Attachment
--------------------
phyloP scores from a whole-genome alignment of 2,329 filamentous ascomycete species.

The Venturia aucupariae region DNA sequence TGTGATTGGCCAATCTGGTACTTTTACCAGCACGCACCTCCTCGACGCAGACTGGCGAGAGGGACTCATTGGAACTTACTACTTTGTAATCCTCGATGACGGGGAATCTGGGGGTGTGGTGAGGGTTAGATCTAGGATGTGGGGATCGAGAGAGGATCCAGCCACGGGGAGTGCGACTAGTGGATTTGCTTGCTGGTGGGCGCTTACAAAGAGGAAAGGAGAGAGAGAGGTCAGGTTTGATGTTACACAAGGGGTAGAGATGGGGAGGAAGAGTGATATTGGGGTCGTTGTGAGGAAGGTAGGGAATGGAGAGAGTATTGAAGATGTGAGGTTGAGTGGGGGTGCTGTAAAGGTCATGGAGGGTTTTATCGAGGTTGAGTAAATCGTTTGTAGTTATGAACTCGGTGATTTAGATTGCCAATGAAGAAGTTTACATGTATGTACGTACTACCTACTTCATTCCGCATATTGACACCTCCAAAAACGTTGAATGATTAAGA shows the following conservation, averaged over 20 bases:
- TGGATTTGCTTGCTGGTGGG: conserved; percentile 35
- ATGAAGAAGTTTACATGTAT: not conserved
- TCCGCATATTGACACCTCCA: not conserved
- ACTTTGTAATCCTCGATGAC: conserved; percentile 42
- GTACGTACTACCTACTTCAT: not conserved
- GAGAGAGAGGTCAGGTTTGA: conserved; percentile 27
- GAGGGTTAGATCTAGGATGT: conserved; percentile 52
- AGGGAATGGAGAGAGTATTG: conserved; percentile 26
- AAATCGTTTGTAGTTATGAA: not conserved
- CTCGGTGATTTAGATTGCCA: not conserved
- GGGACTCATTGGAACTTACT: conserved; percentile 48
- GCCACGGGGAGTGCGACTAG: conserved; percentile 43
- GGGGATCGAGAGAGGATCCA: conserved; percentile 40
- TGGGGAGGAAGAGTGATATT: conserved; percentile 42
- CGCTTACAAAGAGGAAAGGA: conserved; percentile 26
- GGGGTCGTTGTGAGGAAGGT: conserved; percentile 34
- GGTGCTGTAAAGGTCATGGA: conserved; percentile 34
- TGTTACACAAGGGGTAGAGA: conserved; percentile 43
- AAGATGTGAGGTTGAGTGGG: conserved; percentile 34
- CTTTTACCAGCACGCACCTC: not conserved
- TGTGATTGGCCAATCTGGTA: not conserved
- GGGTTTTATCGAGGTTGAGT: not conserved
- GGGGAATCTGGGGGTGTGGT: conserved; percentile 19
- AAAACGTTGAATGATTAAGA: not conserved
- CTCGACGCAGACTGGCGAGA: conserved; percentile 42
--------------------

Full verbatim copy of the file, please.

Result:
phyloP scores from a whole-genome alignment of 2,329 filamentous ascomycete species.

The Venturia aucupariae region DNA sequence TGTGATTGGCCAATCTGGTACTTTTACCAGCACGCACCTCCTCGACGCAGACTGGCGAGAGGGACTCATTGGAACTTACTACTTTGTAATCCTCGATGACGGGGAATCTGGGGGTGTGGTGAGGGTTAGATCTAGGATGTGGGGATCGAGAGAGGATCCAGCCACGGGGAGTGCGACTAGTGGATTTGCTTGCTGGTGGGCGCTTACAAAGAGGAAAGGAGAGAGAGAGGTCAGGTTTGATGTTACACAAGGGGTAGAGATGGGGAGGAAGAGTGATATTGGGGTCGTTGTGAGGAAGGTAGGGAATGGAGAGAGTATTGAAGATGTGAGGTTGAGTGGGGGTGCTGTAAAGGTCATGGAGGGTTTTATCGAGGTTGAGTAAATCGTTTGTAGTTATGAACTCGGTGATTTAGATTGCCAATGAAGAAGTTTACATGTATGTACGTACTACCTACTTCATTCCGCATATTGACACCTCCAAAAACGTTGAATGATTAAGA shows the following conservation, averaged over 20 bases:
- TGGATTTGCTTGCTGGTGGG: conserved; percentile 35
- ATGAAGAAGTTTACATGTAT: not conserved
- TCCGCATATTGACACCTCCA: not conserved
- ACTTTGTAATCCTCGATGAC: conserved; percentile 42
- GTACGTACTACCTACTTCAT: not conserved
- GAGAGAGAGGTCAGGTTTGA: conserved; percentile 27
- GAGGGTTAGATCTAGGATGT: conserved; percentile 52
- AGGGAATGGAGAGAGTATTG: conserved; percentile 26
- AAATCGTTTGTAGTTATGAA: not conserved
- CTCGGTGATTTAGATTGCCA: not conserved
- GGGACTCATTGGAACTTACT: conserved; percentile 48
- GCCACGGGGAGTGCGACTAG: conserved; percentile 43
- GGGGATCGAGAGAGGATCCA: conserved; percentile 40
- TGGGGAGGAAGAGTGATATT: conserved; percentile 42
- CGCTTACAAAGAGGAAAGGA: conserved; percentile 26
- GGGGTCGTTGTGAGGAAGGT: conserved; percentile 34
- GGTGCTGTAAAGGTCATGGA: conserved; percentile 34
- TGTTACACAAGGGGTAGAGA: conserved; percentile 43
- AAGATGTGAGGTTGAGTGGG: conserved; percentile 34
- CTTTTACCAGCACGCACCTC: not conserved
- TGTGATTGGCCAATCTGGTA: not conserved
- GGGTTTTATCGAGGTTGAGT: not conserved
- GGGGAATCTGGGGGTGTGGT: conserved; percentile 19
- AAAACGTTGAATGATTAAGA: not conserved
- CTCGACGCAGACTGGCGAGA: conserved; percentile 42